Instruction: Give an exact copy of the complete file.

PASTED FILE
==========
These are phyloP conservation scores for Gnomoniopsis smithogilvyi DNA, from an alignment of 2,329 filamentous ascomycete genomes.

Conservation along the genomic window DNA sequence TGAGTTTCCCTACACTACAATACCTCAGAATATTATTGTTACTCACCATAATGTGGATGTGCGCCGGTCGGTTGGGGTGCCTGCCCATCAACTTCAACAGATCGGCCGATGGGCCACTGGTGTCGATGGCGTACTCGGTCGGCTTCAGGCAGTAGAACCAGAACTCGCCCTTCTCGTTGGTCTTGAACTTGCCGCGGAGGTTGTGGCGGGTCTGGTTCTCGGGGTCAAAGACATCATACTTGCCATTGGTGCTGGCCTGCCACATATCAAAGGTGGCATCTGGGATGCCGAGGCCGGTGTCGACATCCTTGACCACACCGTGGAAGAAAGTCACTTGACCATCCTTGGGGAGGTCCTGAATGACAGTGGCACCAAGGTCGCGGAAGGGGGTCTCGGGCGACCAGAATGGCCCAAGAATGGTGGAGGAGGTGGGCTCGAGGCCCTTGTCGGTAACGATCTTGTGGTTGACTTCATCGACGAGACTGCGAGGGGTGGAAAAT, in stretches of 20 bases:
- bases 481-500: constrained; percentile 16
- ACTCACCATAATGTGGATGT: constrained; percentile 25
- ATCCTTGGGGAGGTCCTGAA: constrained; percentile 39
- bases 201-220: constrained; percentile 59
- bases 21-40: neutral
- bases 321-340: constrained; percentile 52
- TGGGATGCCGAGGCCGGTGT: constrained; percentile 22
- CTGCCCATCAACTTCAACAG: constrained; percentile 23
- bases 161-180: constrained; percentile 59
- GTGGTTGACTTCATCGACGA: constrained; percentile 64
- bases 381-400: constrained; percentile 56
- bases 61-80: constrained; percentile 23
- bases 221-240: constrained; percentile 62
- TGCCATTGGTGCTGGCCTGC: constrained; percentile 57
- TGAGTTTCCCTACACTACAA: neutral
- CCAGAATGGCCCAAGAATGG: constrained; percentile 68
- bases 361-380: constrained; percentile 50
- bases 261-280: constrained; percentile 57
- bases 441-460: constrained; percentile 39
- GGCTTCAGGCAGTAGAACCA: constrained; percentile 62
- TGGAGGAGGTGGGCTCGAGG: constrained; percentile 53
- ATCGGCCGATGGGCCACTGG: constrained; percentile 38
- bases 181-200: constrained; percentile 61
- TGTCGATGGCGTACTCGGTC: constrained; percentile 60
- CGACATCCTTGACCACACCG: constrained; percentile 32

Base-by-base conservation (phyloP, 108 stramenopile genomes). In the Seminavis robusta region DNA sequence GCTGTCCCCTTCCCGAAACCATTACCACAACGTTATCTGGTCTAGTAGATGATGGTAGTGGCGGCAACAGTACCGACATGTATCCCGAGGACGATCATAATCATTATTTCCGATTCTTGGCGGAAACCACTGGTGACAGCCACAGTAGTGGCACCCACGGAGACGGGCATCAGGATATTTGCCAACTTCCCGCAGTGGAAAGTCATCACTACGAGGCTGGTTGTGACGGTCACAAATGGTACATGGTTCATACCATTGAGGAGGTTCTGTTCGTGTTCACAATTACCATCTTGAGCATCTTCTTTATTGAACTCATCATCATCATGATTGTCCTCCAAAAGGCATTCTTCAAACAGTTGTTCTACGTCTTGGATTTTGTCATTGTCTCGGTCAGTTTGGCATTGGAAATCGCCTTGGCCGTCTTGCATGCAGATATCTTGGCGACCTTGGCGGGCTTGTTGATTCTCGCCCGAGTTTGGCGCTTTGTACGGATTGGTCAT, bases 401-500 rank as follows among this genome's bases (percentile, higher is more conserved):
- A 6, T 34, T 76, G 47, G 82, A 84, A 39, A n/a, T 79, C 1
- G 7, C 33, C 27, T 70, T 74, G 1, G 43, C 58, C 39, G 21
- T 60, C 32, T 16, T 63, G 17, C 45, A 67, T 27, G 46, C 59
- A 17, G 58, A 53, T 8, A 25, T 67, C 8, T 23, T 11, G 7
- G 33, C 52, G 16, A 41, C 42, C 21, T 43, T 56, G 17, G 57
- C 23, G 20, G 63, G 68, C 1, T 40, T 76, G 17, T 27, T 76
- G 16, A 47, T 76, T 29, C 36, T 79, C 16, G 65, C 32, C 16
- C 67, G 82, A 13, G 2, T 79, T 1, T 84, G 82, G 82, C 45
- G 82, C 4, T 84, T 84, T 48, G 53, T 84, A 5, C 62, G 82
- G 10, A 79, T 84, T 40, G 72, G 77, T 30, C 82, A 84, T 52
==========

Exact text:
These are phyloP conservation scores for Gnomoniopsis smithogilvyi DNA, from an alignment of 2,329 filamentous ascomycete genomes.

Conservation along the genomic window DNA sequence TGAGTTTCCCTACACTACAATACCTCAGAATATTATTGTTACTCACCATAATGTGGATGTGCGCCGGTCGGTTGGGGTGCCTGCCCATCAACTTCAACAGATCGGCCGATGGGCCACTGGTGTCGATGGCGTACTCGGTCGGCTTCAGGCAGTAGAACCAGAACTCGCCCTTCTCGTTGGTCTTGAACTTGCCGCGGAGGTTGTGGCGGGTCTGGTTCTCGGGGTCAAAGACATCATACTTGCCATTGGTGCTGGCCTGCCACATATCAAAGGTGGCATCTGGGATGCCGAGGCCGGTGTCGACATCCTTGACCACACCGTGGAAGAAAGTCACTTGACCATCCTTGGGGAGGTCCTGAATGACAGTGGCACCAAGGTCGCGGAAGGGGGTCTCGGGCGACCAGAATGGCCCAAGAATGGTGGAGGAGGTGGGCTCGAGGCCCTTGTCGGTAACGATCTTGTGGTTGACTTCATCGACGAGACTGCGAGGGGTGGAAAAT, in stretches of 20 bases:
- bases 481-500: constrained; percentile 16
- ACTCACCATAATGTGGATGT: constrained; percentile 25
- ATCCTTGGGGAGGTCCTGAA: constrained; percentile 39
- bases 201-220: constrained; percentile 59
- bases 21-40: neutral
- bases 321-340: constrained; percentile 52
- TGGGATGCCGAGGCCGGTGT: constrained; percentile 22
- CTGCCCATCAACTTCAACAG: constrained; percentile 23
- bases 161-180: constrained; percentile 59
- GTGGTTGACTTCATCGACGA: constrained; percentile 64
- bases 381-400: constrained; percentile 56
- bases 61-80: constrained; percentile 23
- bases 221-240: constrained; percentile 62
- TGCCATTGGTGCTGGCCTGC: constrained; percentile 57
- TGAGTTTCCCTACACTACAA: neutral
- CCAGAATGGCCCAAGAATGG: constrained; percentile 68
- bases 361-380: constrained; percentile 50
- bases 261-280: constrained; percentile 57
- bases 441-460: constrained; percentile 39
- GGCTTCAGGCAGTAGAACCA: constrained; percentile 62
- TGGAGGAGGTGGGCTCGAGG: constrained; percentile 53
- ATCGGCCGATGGGCCACTGG: constrained; percentile 38
- bases 181-200: constrained; percentile 61
- TGTCGATGGCGTACTCGGTC: constrained; percentile 60
- CGACATCCTTGACCACACCG: constrained; percentile 32

Base-by-base conservation (phyloP, 108 stramenopile genomes). In the Seminavis robusta region DNA sequence GCTGTCCCCTTCCCGAAACCATTACCACAACGTTATCTGGTCTAGTAGATGATGGTAGTGGCGGCAACAGTACCGACATGTATCCCGAGGACGATCATAATCATTATTTCCGATTCTTGGCGGAAACCACTGGTGACAGCCACAGTAGTGGCACCCACGGAGACGGGCATCAGGATATTTGCCAACTTCCCGCAGTGGAAAGTCATCACTACGAGGCTGGTTGTGACGGTCACAAATGGTACATGGTTCATACCATTGAGGAGGTTCTGTTCGTGTTCACAATTACCATCTTGAGCATCTTCTTTATTGAACTCATCATCATCATGATTGTCCTCCAAAAGGCATTCTTCAAACAGTTGTTCTACGTCTTGGATTTTGTCATTGTCTCGGTCAGTTTGGCATTGGAAATCGCCTTGGCCGTCTTGCATGCAGATATCTTGGCGACCTTGGCGGGCTTGTTGATTCTCGCCCGAGTTTGGCGCTTTGTACGGATTGGTCAT, bases 401-500 rank as follows among this genome's bases (percentile, higher is more conserved):
- A 6, T 34, T 76, G 47, G 82, A 84, A 39, A n/a, T 79, C 1
- G 7, C 33, C 27, T 70, T 74, G 1, G 43, C 58, C 39, G 21
- T 60, C 32, T 16, T 63, G 17, C 45, A 67, T 27, G 46, C 59
- A 17, G 58, A 53, T 8, A 25, T 67, C 8, T 23, T 11, G 7
- G 33, C 52, G 16, A 41, C 42, C 21, T 43, T 56, G 17, G 57
- C 23, G 20, G 63, G 68, C 1, T 40, T 76, G 17, T 27, T 76
- G 16, A 47, T 76, T 29, C 36, T 79, C 16, G 65, C 32, C 16
- C 67, G 82, A 13, G 2, T 79, T 1, T 84, G 82, G 82, C 45
- G 82, C 4, T 84, T 84, T 48, G 53, T 84, A 5, C 62, G 82
- G 10, A 79, T 84, T 40, G 72, G 77, T 30, C 82, A 84, T 52